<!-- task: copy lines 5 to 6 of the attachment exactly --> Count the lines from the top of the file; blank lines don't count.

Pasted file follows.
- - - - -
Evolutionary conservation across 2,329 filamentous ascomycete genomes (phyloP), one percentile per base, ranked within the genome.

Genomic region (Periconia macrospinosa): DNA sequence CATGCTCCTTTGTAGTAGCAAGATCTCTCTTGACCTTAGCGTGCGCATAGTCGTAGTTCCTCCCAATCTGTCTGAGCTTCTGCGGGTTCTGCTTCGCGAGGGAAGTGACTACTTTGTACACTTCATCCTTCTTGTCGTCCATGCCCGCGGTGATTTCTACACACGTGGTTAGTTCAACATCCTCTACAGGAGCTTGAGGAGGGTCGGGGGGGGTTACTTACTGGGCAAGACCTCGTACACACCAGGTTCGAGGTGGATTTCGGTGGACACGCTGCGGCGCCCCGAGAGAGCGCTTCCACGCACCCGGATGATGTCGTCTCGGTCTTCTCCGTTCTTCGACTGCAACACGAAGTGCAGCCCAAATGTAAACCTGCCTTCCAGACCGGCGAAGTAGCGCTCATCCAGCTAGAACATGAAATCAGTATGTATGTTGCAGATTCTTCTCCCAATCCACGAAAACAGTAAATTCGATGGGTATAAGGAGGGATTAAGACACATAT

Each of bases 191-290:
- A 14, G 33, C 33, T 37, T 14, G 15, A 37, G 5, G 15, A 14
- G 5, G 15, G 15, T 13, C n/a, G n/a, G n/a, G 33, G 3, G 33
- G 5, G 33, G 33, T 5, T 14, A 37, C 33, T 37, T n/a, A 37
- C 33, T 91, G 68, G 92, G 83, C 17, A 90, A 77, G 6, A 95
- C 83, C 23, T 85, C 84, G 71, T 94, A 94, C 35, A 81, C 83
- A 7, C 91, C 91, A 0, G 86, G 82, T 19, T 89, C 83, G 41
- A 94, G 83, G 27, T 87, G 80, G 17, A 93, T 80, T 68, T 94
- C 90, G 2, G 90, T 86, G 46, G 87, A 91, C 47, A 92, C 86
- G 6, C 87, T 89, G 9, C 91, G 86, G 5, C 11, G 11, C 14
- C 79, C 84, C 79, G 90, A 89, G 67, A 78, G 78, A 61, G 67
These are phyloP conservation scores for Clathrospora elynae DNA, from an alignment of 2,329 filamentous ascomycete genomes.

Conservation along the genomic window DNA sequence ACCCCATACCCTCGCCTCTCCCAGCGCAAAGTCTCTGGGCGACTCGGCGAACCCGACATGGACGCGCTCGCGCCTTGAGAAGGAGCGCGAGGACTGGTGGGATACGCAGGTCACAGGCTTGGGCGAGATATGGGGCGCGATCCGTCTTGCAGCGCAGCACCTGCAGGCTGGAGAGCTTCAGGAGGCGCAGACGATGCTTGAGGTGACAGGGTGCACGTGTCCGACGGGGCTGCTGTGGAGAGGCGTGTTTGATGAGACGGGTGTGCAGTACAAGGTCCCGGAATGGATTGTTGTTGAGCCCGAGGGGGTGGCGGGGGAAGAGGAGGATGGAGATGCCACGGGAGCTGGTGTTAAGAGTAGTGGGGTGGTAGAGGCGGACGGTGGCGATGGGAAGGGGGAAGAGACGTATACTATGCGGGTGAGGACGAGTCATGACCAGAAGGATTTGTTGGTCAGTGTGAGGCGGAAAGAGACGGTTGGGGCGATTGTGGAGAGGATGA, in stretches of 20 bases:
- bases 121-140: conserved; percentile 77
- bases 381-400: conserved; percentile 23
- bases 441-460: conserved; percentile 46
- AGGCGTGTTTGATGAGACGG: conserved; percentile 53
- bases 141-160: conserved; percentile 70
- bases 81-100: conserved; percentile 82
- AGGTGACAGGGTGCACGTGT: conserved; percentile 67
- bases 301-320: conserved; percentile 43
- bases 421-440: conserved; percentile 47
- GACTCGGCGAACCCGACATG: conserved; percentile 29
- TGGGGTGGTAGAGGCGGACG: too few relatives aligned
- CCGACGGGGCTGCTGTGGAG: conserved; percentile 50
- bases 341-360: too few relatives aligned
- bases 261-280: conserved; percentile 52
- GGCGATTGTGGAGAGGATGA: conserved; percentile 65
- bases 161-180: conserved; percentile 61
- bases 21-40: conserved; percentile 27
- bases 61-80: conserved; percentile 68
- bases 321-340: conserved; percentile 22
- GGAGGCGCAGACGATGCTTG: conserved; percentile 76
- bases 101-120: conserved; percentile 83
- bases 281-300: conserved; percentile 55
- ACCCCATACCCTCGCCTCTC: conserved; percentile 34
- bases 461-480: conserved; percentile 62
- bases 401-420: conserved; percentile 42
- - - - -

- G 5, G 15, G 15, T 13, C n/a, G n/a, G n/a, G 33, G 3, G 33
- G 5, G 33, G 33, T 5, T 14, A 37, C 33, T 37, T n/a, A 37